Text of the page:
new crops after green revolution in India

The Green Revolution and the rise in chronic disease


Published 17.06.24

The Green Revolution dramatically altered the agricultural and dietary landscape in India. While calorie availability increased, reduced dietary diversity had adverse long-term health impacts, meaning the overall impact is only now being understood.

Over the past half-century, the Green Revolution has profoundly boosted agricultural productivity, alleviating concerns about food insecurity (Evenson and Gollin 2003). Recent work by Gollin et al (2021, featured on VoxDev) documents a resulting increase in GDP and living standards in the developing world, while other work studies the risk of prioritising the agricultural sector at the expense of manufacturing growth (Moscona 2019, featured on VoxDev).

The impact of the Green Revolution on health is similarly complex, theoretically. Growth in agricultural output can increase calorie intake, reducing under-nutrition and improving infant mortality (Bharadwaj et al. 2020, von der Goltz 2020), but the growth in calorie consumption can also contribute to obesity and chronic disease, especially if, as in the case of the Green Revolution in India, the increase in food production is concentrated in carbohydrate-heavy rice and wheat. Chronic diseases, such as diabetes, are leading causes of mortality in the developing world (WHO 2016), despite being previously considered “rich country diseases.” Many countries currently struggle with a double burden of malnutrition – high rates of under-nutrition and rising rates of obesity – and experts suggest that dietary changes are one contributing factor (Popkin 2001).

In our research (Sekhri and Shastry, forthcoming), we show that the agricultural productivity growth spurred by the Green Revolution also contributed, unexpectedly, to the rise in chronic disease. In doing so, we highlight the importance of dietary diversity, traditionally a subordinate goal of nutrition policy in developing countries.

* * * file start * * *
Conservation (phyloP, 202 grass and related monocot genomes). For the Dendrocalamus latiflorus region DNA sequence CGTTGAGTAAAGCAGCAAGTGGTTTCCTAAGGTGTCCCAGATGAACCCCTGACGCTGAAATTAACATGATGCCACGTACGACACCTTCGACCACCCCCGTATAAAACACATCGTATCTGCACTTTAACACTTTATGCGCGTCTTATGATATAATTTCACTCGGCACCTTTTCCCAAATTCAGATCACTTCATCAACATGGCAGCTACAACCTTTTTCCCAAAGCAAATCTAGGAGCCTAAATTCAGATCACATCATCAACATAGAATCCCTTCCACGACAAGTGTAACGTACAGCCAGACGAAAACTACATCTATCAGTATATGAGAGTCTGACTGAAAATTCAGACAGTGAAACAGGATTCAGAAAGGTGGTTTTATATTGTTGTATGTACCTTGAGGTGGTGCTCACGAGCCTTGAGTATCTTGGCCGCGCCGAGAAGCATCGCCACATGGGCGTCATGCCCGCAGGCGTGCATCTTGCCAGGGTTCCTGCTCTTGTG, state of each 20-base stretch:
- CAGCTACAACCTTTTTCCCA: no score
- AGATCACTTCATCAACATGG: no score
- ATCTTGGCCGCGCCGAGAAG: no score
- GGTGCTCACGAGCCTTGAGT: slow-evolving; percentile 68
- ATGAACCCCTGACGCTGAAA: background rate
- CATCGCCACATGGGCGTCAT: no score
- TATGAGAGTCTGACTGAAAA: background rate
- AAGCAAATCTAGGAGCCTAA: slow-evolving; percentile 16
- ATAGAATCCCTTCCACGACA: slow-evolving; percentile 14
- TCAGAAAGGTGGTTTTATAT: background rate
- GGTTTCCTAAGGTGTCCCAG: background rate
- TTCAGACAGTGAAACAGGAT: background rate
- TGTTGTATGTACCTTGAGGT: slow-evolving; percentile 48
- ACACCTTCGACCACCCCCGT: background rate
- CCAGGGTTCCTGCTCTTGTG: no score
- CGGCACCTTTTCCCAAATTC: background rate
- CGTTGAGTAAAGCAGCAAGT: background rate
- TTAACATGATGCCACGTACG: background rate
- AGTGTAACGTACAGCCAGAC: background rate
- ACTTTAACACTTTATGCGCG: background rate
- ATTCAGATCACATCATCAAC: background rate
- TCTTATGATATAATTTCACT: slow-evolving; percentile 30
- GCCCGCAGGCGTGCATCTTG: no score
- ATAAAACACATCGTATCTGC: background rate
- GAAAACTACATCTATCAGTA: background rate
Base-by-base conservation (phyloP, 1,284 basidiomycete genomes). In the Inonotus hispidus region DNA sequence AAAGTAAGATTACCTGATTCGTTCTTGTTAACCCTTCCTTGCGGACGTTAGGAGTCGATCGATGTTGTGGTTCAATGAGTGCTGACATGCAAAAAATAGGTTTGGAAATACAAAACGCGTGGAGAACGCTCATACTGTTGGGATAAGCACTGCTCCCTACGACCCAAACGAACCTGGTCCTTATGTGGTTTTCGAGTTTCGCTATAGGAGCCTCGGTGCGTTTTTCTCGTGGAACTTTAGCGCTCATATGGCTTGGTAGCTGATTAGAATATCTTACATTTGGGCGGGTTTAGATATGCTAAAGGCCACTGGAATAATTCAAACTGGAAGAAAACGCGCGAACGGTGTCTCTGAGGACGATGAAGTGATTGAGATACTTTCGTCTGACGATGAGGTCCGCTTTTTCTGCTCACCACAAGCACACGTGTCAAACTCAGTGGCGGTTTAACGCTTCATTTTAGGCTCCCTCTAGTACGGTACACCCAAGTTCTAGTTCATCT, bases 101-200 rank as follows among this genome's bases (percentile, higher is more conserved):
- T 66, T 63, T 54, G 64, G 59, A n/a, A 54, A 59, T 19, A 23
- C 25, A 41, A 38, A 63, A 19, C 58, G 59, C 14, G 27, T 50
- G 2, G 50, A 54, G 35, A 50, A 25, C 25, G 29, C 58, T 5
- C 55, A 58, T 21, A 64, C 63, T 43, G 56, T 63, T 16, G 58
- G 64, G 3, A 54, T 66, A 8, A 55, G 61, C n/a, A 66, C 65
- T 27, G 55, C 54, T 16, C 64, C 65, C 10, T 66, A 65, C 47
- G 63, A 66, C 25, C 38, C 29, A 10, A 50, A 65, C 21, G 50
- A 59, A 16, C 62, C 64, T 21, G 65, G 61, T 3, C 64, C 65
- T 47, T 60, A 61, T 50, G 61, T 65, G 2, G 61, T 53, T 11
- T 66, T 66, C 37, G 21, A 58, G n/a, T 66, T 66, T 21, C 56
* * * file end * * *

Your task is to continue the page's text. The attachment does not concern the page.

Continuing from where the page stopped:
Geographic variation in adoption of high-yield varieties

The Green Revolution arrived in India in 1966, when the government introduced high-yield varieties of rice and wheat. As predicted by Norman Borlaug, these high-yield varieties were most successful in well-irrigated land (Saha 2013). Timely irrigation was essential, leading to greater adoption of high-yield varieties in districts with abundant underground aquifers (Sengupta and Ghosh 1968). Figure 1 graphs the average area planted with high-yield varieties over time in groundwater-rich districts and groundwater-scarce districts, separately. Figure 2 provides a map of Indian districts in the India Agricultural and Climate Dataset, shaded by aquifer thickness (IAC, Matlon 1999). While high-yield varieties were adopted across all types of districts, these two figures demonstrate substantial geographic variation in exposure to the Green Revolution.

Figure 1: Adoption of high-yield varieties in districts with different groundwater availability

Adoption of high-yield varieties in districts with different groundwater availability

Figure 2: Map of Indian districts in the IAC, shaded by aquifer thickness

Map of Indian districts in the IAC, shaded by aquifer thickness

How did the Green Revolution impact rates of chronic disease?

To identify the causal effect of the Green Revolution on rates of chronic disease, we use both the geographic variation and temporal variation (birth year relative to the start of the Green Revolution) in exposure. Simply comparing differences in rates of chronic disease across districts with greater or lesser exposure to the Green Revolution would risk conflating the effect of the Green Revolution with any underlying differences between districts. Similarly, comparing people born before and after the Green Revolution would risk conflating the effect of the Green Revolution with other changes over time. Our strategy avoids both risks, by comparing differences in rates of chronic disease among individuals born before and after 1966 in districts with substantial exposure to the Green Revolution to the same difference in districts with limited exposure. This strategy pinpoints the effect of exposure to the Green Revolution at very young ages under the assumption that trends in chronic disease would have been similar across districts had the Green Revolution not occurred. We find support for this assumption.

Using data from the 2005 India Human Development Survey (IHDS, Desai et al. 2005), we find that men exposed to the Green Revolution in early childhood (in utero and maybe in the first few years of life) were more likely to report a diabetes diagnosis. Figure 3 shows this increase in diabetes prevalence for men with greater exposure to the Green Revolution in their early childhood.

Figure 3: Impact of exposure to the Green Revolution on diabetes prevalence

Impact of exposure to the Green Revolution on diabetes prevalence